The problem with this is that it gradually makes the listing of rights in the Constitution appear to be a source of federal power–specifically, an authorization for federal judges to overturn laws that violate these rights. If there were no listing of rights and only a clearly spelled out enumerated powers scheme, it would be clear that a federal judge can strike down federal laws that are not authorized by a grant of power; and it would be difficult for the federal judge to use similar reasoning to strike down a state law on the same basis. After all, the state law does not need to be authorized by a grant of federal power; states are separate sovereigns and have plenary police powers, as defined by their own state constitutions.
(As an aside: yet another problem with the idea that the protections of rights in the Constitution should “apply” to the States is this: The federal Constitution contains various “limits on federal power”: these come in the form of listing of rights (e.g., the Bill of Rights); presumptions and rules of construction (e.g., the Ninth and Tenth Amendments, which emphasize the limited-powers nature of the federal government); and the failure-to-grant-a-power, i.e., the Constitution’s rights-protecting enumerated powers scheme or structure (2, 3) itself. A federal law against murder is as unconstitutional as a federal law establishing a religion. Thus, there is a lack-of-federal-power to regulate both murder and religion; implying that, from the federal point of view, there are in essence correlative rights to freedom of religion and even to engage in murder, in a sense. So if you apply these “limitations” to the States, you would have to strike down state laws against murder, rape, robbery — they would be as unconstitutional as federal laws against murder. The entire federal scheme is designed to relate to a government of strictly limited and enumerated powers; it just does not make sense to use it as a way of limiting the states, which have plenary police power.)
But when federal judges come to rely primarily on an incomplete and malleable set of rights to strike down federal laws, they tend to view them as independent grants of power. And then they use them to strike down “bad” state laws that violate these rights. In this way, the mistake of listing rights in the Constitution–rights which meant only to emphasize the limited nature of the feds’ powers–has been turned on its head to actually end up granting power to the feds to oversee state action–under the guise of the doctrine of “selective incorporation” dreamed up decades after the Fourteenth Amendment’s illegal “ratification.” If you want an example of bad “judicial activism,” it is precisely this: the Court’s craven refusal to abide by federal enumerated power limits over the decades, letting Congress and the Executive Branch assume ever more powers; then falling back on the safety measure of rights, and inventing more and more of them, and then, applying them willy-nilly to both the states and feds, justifying this on a dishonest and incoherent theory based on an illegally ratified amendment which was meant primarily to prevent states from discriminating against freed slaves.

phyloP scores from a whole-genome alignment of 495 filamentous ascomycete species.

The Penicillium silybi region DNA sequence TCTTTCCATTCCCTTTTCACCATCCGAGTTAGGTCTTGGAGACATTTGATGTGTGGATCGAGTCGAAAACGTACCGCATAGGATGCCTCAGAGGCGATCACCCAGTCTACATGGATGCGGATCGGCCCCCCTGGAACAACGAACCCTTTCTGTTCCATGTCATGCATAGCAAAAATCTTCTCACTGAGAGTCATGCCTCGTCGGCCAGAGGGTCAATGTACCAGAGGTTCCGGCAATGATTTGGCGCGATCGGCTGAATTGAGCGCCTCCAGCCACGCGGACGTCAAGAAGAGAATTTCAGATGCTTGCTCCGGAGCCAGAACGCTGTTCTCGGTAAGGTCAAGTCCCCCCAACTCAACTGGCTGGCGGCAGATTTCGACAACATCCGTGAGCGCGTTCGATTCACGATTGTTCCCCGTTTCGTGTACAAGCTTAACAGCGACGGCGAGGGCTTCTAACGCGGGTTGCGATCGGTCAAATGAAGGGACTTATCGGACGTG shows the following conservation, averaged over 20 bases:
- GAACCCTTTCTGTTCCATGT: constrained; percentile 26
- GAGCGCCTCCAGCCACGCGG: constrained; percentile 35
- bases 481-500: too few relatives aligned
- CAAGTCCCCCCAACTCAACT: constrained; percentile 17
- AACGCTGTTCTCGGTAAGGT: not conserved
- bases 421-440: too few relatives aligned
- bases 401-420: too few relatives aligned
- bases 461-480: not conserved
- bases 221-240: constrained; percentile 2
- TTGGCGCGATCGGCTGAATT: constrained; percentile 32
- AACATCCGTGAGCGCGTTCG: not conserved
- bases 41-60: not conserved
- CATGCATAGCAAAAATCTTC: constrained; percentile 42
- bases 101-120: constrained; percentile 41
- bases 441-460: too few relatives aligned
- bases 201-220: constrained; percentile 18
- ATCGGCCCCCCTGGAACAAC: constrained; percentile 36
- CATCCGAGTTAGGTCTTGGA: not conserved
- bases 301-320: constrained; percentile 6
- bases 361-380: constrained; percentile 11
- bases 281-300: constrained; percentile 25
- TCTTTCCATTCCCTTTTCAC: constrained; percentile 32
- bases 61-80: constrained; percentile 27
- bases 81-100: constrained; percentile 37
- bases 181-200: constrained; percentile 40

Or, as I wrote here,
In other words, the limits in the Constitution require a federal judge to strike down, in effect, unconstitutional federal law, and also requires him to recognize he has no jurisdiction over many (unlibertarian) state laws. To call for a judge to “believe in limited government power” lumps in state and federal power, thereby asking the judge to treat dissimilar situations in the same way. It is a call for the judge to, on the one hand, follow the Constitution (or a libertarian interpretation of it) to strike down bad federal law; and to disobey the Constitution to strike down bad state laws.
The bottom line, for me, is this. Barnett is correct that federal judges should not give Rooseveltian judicial deference to federal laws that are not authorized by an enumerated power in the Constitution. Federal judges should readily strike down federal laws that are unconstitutional–that violate our rights (rights implied in the enumerated rights, in the ninth amendment, or even in the rights-protective scheme of enumerated powers (2, 3) of the Constitution). But this position should be mistaken–as I believe it is by many libertarians who fail to adequately distinguish between the Constitution’s limitations on the feds, and the states–as implying that federal judges should be equally “activist” in reviewing state laws. To be “activist” in reviewing federal laws is a federal judge’s job; it is required by his oath. A federal judge who is an activist in this way–a “federal law activist”, if you will–is following his oath by refusing to aid and abet the federal government from acting beyond its power, or ultra vires. However, for a federal judge to be “activist” in reviewing state laws violates his oath, because this requires him to act beyond his constitutional powers.
In short, what we should be in favor of is federal judges always respecting the limited nature of federal power, in all their decisions. In reviewing federal law, this means overturning laws that are not clearly authorized by an enumerated power. In reviewing state law, this means refusing to overturn state laws where there is no clearly delegated power to do so.
- More Fourteenth Amendment and Federalism resources
- Libertarian Centralists
- A Libertarian Defense of ‘Kelo’ and Limited Federal Power
- Barnett and the Fourteenth Amendment